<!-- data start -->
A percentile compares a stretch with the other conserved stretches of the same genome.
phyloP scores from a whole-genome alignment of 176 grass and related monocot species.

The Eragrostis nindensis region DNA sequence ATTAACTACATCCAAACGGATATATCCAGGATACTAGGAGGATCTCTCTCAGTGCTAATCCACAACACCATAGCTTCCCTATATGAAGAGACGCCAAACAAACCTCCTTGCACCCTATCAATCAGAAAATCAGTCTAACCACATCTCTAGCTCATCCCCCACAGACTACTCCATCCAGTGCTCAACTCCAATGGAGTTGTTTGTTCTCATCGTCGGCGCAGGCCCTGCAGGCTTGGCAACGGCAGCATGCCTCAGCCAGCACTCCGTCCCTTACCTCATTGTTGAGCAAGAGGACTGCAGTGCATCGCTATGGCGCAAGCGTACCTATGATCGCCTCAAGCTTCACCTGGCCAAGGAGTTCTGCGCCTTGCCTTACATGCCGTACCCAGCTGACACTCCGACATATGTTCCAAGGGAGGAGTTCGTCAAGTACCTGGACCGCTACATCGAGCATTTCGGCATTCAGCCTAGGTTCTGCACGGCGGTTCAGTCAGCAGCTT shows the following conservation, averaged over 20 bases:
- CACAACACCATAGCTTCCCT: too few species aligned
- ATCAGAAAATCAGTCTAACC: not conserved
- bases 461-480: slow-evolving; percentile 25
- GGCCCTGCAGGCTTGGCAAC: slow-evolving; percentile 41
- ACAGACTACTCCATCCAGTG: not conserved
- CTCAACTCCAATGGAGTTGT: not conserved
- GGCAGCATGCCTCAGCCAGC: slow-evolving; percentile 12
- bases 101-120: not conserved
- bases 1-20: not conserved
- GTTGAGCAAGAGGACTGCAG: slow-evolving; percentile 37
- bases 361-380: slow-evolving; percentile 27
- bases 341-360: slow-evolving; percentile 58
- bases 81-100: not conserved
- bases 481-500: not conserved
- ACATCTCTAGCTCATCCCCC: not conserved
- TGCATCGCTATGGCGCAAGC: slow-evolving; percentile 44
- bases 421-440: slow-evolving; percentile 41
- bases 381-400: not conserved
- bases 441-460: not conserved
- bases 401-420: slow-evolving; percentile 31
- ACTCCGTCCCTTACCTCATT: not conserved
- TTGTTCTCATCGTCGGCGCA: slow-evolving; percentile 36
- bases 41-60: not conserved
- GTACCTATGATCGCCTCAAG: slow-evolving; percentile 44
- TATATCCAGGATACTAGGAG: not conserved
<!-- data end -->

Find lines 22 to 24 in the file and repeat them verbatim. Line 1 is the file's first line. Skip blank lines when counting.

- bases 441-460: not conserved
- bases 401-420: slow-evolving; percentile 31
- ACTCCGTCCCTTACCTCATT: not conserved